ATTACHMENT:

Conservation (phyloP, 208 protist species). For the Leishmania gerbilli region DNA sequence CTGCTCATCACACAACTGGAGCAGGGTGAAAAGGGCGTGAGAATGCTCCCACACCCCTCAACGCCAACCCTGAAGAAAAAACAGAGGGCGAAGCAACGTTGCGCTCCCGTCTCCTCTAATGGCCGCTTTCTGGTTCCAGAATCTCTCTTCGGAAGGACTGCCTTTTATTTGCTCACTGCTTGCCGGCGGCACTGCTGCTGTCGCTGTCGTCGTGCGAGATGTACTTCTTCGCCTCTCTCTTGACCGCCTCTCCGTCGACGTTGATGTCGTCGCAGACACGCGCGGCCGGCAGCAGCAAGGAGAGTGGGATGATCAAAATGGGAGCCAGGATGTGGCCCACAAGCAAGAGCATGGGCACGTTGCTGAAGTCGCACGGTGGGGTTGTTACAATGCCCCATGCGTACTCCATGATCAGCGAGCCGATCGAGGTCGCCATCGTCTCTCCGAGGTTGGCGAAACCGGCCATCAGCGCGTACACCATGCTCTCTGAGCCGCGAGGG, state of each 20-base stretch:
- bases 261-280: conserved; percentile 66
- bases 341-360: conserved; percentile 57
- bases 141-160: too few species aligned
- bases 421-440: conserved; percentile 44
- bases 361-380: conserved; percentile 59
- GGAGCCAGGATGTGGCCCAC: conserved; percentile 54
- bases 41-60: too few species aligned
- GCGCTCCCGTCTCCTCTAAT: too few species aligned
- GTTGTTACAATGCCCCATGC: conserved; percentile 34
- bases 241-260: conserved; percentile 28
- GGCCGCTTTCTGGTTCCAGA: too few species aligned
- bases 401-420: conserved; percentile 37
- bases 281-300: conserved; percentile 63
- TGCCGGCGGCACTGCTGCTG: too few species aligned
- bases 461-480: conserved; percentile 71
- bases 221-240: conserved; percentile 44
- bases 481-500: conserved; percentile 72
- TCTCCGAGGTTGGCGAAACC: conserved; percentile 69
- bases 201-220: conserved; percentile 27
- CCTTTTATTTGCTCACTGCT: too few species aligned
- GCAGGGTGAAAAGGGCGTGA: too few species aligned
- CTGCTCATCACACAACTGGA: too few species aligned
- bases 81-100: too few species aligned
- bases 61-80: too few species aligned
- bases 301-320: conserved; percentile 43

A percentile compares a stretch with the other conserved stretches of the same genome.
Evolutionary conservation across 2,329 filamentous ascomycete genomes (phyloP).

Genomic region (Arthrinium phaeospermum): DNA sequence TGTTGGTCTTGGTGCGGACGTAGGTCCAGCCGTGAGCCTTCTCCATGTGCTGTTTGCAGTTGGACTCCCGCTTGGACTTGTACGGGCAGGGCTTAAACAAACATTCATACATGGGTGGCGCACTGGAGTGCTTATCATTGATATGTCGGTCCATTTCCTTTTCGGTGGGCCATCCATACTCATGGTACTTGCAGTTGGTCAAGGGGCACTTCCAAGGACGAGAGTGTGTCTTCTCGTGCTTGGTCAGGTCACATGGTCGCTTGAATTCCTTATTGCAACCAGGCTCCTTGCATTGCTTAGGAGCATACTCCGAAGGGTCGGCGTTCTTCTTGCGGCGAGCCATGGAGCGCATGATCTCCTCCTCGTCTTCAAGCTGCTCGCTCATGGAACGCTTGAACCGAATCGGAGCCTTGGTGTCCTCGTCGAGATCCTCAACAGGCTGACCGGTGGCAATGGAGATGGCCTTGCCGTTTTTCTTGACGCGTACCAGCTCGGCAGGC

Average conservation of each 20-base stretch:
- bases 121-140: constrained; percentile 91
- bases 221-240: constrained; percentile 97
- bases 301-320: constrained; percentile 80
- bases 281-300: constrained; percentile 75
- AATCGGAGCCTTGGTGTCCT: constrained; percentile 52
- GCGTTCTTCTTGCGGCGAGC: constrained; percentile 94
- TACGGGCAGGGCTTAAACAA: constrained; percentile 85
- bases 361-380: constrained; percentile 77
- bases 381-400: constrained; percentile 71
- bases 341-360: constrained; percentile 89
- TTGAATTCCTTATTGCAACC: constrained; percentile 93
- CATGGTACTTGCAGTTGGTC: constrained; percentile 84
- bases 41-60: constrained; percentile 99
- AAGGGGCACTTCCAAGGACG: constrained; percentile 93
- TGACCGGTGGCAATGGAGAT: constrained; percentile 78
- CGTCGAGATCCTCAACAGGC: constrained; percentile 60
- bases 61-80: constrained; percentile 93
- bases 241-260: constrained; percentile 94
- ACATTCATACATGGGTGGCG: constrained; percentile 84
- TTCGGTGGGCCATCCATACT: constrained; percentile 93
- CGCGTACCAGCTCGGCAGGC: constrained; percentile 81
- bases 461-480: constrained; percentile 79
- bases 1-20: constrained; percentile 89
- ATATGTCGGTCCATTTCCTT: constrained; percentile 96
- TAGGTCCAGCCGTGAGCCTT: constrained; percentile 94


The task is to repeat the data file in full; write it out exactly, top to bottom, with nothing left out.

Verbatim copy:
Conservation (phyloP, 208 protist species). For the Leishmania gerbilli region DNA sequence CTGCTCATCACACAACTGGAGCAGGGTGAAAAGGGCGTGAGAATGCTCCCACACCCCTCAACGCCAACCCTGAAGAAAAAACAGAGGGCGAAGCAACGTTGCGCTCCCGTCTCCTCTAATGGCCGCTTTCTGGTTCCAGAATCTCTCTTCGGAAGGACTGCCTTTTATTTGCTCACTGCTTGCCGGCGGCACTGCTGCTGTCGCTGTCGTCGTGCGAGATGTACTTCTTCGCCTCTCTCTTGACCGCCTCTCCGTCGACGTTGATGTCGTCGCAGACACGCGCGGCCGGCAGCAGCAAGGAGAGTGGGATGATCAAAATGGGAGCCAGGATGTGGCCCACAAGCAAGAGCATGGGCACGTTGCTGAAGTCGCACGGTGGGGTTGTTACAATGCCCCATGCGTACTCCATGATCAGCGAGCCGATCGAGGTCGCCATCGTCTCTCCGAGGTTGGCGAAACCGGCCATCAGCGCGTACACCATGCTCTCTGAGCCGCGAGGG, state of each 20-base stretch:
- bases 261-280: conserved; percentile 66
- bases 341-360: conserved; percentile 57
- bases 141-160: too few species aligned
- bases 421-440: conserved; percentile 44
- bases 361-380: conserved; percentile 59
- GGAGCCAGGATGTGGCCCAC: conserved; percentile 54
- bases 41-60: too few species aligned
- GCGCTCCCGTCTCCTCTAAT: too few species aligned
- GTTGTTACAATGCCCCATGC: conserved; percentile 34
- bases 241-260: conserved; percentile 28
- GGCCGCTTTCTGGTTCCAGA: too few species aligned
- bases 401-420: conserved; percentile 37
- bases 281-300: conserved; percentile 63
- TGCCGGCGGCACTGCTGCTG: too few species aligned
- bases 461-480: conserved; percentile 71
- bases 221-240: conserved; percentile 44
- bases 481-500: conserved; percentile 72
- TCTCCGAGGTTGGCGAAACC: conserved; percentile 69
- bases 201-220: conserved; percentile 27
- CCTTTTATTTGCTCACTGCT: too few species aligned
- GCAGGGTGAAAAGGGCGTGA: too few species aligned
- CTGCTCATCACACAACTGGA: too few species aligned
- bases 81-100: too few species aligned
- bases 61-80: too few species aligned
- bases 301-320: conserved; percentile 43

A percentile compares a stretch with the other conserved stretches of the same genome.
Evolutionary conservation across 2,329 filamentous ascomycete genomes (phyloP).

Genomic region (Arthrinium phaeospermum): DNA sequence TGTTGGTCTTGGTGCGGACGTAGGTCCAGCCGTGAGCCTTCTCCATGTGCTGTTTGCAGTTGGACTCCCGCTTGGACTTGTACGGGCAGGGCTTAAACAAACATTCATACATGGGTGGCGCACTGGAGTGCTTATCATTGATATGTCGGTCCATTTCCTTTTCGGTGGGCCATCCATACTCATGGTACTTGCAGTTGGTCAAGGGGCACTTCCAAGGACGAGAGTGTGTCTTCTCGTGCTTGGTCAGGTCACATGGTCGCTTGAATTCCTTATTGCAACCAGGCTCCTTGCATTGCTTAGGAGCATACTCCGAAGGGTCGGCGTTCTTCTTGCGGCGAGCCATGGAGCGCATGATCTCCTCCTCGTCTTCAAGCTGCTCGCTCATGGAACGCTTGAACCGAATCGGAGCCTTGGTGTCCTCGTCGAGATCCTCAACAGGCTGACCGGTGGCAATGGAGATGGCCTTGCCGTTTTTCTTGACGCGTACCAGCTCGGCAGGC

Average conservation of each 20-base stretch:
- bases 121-140: constrained; percentile 91
- bases 221-240: constrained; percentile 97
- bases 301-320: constrained; percentile 80
- bases 281-300: constrained; percentile 75
- AATCGGAGCCTTGGTGTCCT: constrained; percentile 52
- GCGTTCTTCTTGCGGCGAGC: constrained; percentile 94
- TACGGGCAGGGCTTAAACAA: constrained; percentile 85
- bases 361-380: constrained; percentile 77
- bases 381-400: constrained; percentile 71
- bases 341-360: constrained; percentile 89
- TTGAATTCCTTATTGCAACC: constrained; percentile 93
- CATGGTACTTGCAGTTGGTC: constrained; percentile 84
- bases 41-60: constrained; percentile 99
- AAGGGGCACTTCCAAGGACG: constrained; percentile 93
- TGACCGGTGGCAATGGAGAT: constrained; percentile 78
- CGTCGAGATCCTCAACAGGC: constrained; percentile 60
- bases 61-80: constrained; percentile 93
- bases 241-260: constrained; percentile 94
- ACATTCATACATGGGTGGCG: constrained; percentile 84
- TTCGGTGGGCCATCCATACT: constrained; percentile 93
- CGCGTACCAGCTCGGCAGGC: constrained; percentile 81
- bases 461-480: constrained; percentile 79
- bases 1-20: constrained; percentile 89
- ATATGTCGGTCCATTTCCTT: constrained; percentile 96
- TAGGTCCAGCCGTGAGCCTT: constrained; percentile 94